Courtesy of Cornell Athletics

Angelica Gangemi overcame a leg injury to earn second team All-Ivy honors. She was one of three plays to do so.

February 9, 2016

For the First Time in Program History, Three Cornell Fencers Earn All-Ivy Honors

Print More

Three weeks before the biggest match of her season, senior Angelica Gangemi felt a searing pain in her shin. With the Ivy League Championship fast approaching, Gangemi knew she had to either be healthy or play through the pain.

“I asked [my trainer] what we can do to make sure that I can compete,” Gangemi said. “Basically I’ve been in a boot whenever I’m not fencing, just doing rehab to try to strengthen it.”

Despite the preventative measures, Gangemi was still experiencing some pain as the tournament began. Not only was she battling the top fencers from some of the best fencing teams in the country, she was also battling shin splints.

“I tried not to think about it,” Gangemi said. “My gameplan was to be focused completely on the opponent in front of me and even if I got down to just now worry about it and just always stay in the bout and strive to get the next touch. That was my approach, I didn’t think about being injured. To me, I wasn’t injured, I was just a normal competitor doing my thing.”

And it worked. Gangemi finished in fourth in foil, the highest finish among all Cornell fencers.

She joined junior Victoria Wines and sophomore Gabriella Zusin on the All-Ivy second team, marking the first time in program history that multiple fencers earned All-Ivy honors.

Zusin placed fifth in foil, right behind Gangemi. Wines’ fifth place finish in epee was enough to give her a third All-Ivy nod. She became only the second player in Cornell fencing history to earn the distinction three times.

As a team, the Red took fifth place, defeating Yale and Brown while losing to Penn, Princeton, Columbia and Harvard, the latter three of which all tied for first place in the tournament.

Head coach Iryna Dolgikh said defeating the Bulldogs and the Bears was “no walk in the park.”

“We did challenge Penn in a major way, but were not as fortunate in the end,” Dolgikh said. “I would like to note that against each opposing school, our entire team came out fighting in all of our bouts; we took some amazing victories against Columbia and Princeton, which in turn earned some major points for Big Red Fencers toward the NCAA Fencing Championships ahead.”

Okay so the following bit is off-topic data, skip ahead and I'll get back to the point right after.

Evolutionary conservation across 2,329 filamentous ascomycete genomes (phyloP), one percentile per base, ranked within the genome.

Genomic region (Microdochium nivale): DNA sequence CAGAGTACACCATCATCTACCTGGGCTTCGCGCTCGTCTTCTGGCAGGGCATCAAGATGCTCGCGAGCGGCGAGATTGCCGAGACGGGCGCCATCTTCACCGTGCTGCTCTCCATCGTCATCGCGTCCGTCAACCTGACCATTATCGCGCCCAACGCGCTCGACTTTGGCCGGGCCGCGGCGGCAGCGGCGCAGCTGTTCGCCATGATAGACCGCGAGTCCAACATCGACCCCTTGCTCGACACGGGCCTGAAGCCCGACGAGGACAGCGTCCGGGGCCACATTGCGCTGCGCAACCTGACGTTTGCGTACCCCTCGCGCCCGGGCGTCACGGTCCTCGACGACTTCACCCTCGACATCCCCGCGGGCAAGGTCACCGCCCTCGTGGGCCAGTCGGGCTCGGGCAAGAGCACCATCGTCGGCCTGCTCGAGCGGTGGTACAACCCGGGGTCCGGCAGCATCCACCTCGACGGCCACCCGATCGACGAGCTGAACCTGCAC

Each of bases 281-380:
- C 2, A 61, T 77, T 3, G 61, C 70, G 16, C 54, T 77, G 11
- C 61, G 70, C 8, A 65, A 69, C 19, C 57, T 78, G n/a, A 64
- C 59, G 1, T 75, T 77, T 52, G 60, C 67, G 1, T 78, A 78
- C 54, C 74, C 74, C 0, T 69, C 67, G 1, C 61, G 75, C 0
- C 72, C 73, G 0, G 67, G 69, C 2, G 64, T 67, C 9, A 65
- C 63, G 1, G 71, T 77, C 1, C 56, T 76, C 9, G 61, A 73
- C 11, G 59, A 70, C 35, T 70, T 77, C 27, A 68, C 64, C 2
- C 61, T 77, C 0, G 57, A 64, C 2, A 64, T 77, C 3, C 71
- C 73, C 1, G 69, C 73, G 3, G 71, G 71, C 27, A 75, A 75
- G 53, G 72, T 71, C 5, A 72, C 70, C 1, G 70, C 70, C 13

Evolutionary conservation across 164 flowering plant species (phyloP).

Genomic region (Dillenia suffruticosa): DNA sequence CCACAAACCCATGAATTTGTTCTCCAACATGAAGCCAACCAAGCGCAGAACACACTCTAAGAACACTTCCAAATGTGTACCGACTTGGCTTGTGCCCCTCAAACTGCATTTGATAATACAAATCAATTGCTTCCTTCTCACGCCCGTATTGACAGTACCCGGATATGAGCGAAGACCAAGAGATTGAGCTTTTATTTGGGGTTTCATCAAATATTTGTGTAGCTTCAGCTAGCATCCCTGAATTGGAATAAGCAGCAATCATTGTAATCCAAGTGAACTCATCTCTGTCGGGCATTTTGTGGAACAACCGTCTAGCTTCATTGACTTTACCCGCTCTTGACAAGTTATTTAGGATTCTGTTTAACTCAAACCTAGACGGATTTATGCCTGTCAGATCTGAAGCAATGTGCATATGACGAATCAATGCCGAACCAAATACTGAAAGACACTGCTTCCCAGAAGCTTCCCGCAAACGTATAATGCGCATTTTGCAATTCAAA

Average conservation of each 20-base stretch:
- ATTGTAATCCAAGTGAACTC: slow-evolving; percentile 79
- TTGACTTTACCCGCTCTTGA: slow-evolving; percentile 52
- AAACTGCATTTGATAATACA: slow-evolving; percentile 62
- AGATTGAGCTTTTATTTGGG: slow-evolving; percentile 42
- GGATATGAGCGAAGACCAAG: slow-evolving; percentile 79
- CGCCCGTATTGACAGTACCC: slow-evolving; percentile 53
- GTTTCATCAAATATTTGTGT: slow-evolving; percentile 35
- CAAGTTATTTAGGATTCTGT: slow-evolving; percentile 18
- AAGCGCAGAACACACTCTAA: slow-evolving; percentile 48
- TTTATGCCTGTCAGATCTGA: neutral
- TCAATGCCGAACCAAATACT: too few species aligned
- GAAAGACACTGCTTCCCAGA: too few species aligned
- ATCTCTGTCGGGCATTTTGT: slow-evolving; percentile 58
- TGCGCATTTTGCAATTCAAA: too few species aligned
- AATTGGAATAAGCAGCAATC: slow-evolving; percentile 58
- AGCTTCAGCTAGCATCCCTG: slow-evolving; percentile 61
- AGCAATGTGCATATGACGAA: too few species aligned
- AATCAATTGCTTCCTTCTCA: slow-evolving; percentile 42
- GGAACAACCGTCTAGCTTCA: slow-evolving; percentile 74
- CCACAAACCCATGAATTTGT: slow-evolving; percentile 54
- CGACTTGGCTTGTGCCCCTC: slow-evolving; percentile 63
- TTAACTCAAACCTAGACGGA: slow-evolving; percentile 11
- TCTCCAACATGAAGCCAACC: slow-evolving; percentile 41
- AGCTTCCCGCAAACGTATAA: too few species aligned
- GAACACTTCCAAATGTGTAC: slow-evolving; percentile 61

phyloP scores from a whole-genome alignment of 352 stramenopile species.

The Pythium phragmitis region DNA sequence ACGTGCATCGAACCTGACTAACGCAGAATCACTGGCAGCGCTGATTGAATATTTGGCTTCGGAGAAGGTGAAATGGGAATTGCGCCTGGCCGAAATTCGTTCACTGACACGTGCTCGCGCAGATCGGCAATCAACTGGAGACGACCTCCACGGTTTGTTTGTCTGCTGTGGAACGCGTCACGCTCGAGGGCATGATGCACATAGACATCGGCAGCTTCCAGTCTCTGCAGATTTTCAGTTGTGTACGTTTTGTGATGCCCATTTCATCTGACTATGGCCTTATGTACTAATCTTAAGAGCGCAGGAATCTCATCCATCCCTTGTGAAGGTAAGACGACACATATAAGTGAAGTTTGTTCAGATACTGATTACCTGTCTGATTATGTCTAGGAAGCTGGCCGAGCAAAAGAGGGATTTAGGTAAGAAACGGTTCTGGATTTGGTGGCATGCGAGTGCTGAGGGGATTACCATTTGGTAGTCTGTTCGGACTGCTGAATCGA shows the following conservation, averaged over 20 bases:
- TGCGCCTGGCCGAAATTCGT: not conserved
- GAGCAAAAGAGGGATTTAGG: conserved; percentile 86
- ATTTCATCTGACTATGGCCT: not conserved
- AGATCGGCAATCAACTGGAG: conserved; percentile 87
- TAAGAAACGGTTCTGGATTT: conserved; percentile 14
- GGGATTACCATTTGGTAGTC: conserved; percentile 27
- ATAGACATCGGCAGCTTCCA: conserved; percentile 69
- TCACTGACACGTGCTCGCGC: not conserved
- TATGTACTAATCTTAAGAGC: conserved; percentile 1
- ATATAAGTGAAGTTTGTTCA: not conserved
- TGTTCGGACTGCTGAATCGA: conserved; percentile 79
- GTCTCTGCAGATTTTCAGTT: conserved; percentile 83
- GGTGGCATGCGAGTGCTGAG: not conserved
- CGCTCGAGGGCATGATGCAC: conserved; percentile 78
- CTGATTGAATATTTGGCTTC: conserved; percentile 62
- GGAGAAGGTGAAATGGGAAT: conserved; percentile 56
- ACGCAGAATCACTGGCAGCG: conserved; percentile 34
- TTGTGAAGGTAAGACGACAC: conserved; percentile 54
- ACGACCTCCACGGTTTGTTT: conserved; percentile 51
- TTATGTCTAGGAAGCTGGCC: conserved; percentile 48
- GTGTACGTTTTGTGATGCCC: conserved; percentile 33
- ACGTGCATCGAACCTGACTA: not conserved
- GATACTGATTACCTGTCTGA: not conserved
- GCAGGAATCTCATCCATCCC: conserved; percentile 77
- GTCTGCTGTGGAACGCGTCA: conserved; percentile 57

With just one scheduled invitational left before Regionals and Nationals, Gangemi stressed the Red’s cohesion as a major reason for the team’s success. While fencers compete individually, she noted that teamwork is still of the utmost importance to any squad’s success.

“If I’m not training with teammates who are pushing me to do better then I’m not going to do better. We’re all just going to be in this stagnant pool,” Gangemi said. “We push each other to work harder in practice and that’s how we get better as a team.”

As the captain of the squad, Gangemi said one of her responsibilities is to foster a collaborative atmosphere surrounding the team.

“For me, leading has just really been about bringing the team together as whole,” she said. “Our goal was to do really well at Ivies and we got united under this common goal and that helped with the training.”

With one more invitational remaining, Gangemi admitted the team’s focus was mainly placed on the Ivy League Championship. Ivies held more than its normal level of significance; the round robin was the first invitational held at Cornell in nine years.

“It was so surreal,” Gangemi said of competing at a home tournament for the first time in her Cornell career. “I definitely channeled the energy of the crowd and all the supporters to motivate me to do well.”

Up next for Gangemi and Cornell is the Philadelphia Invitational which was originally scheduled for earlier in the semester but was postponed due to snow. Regionals and then Nationals occur in March.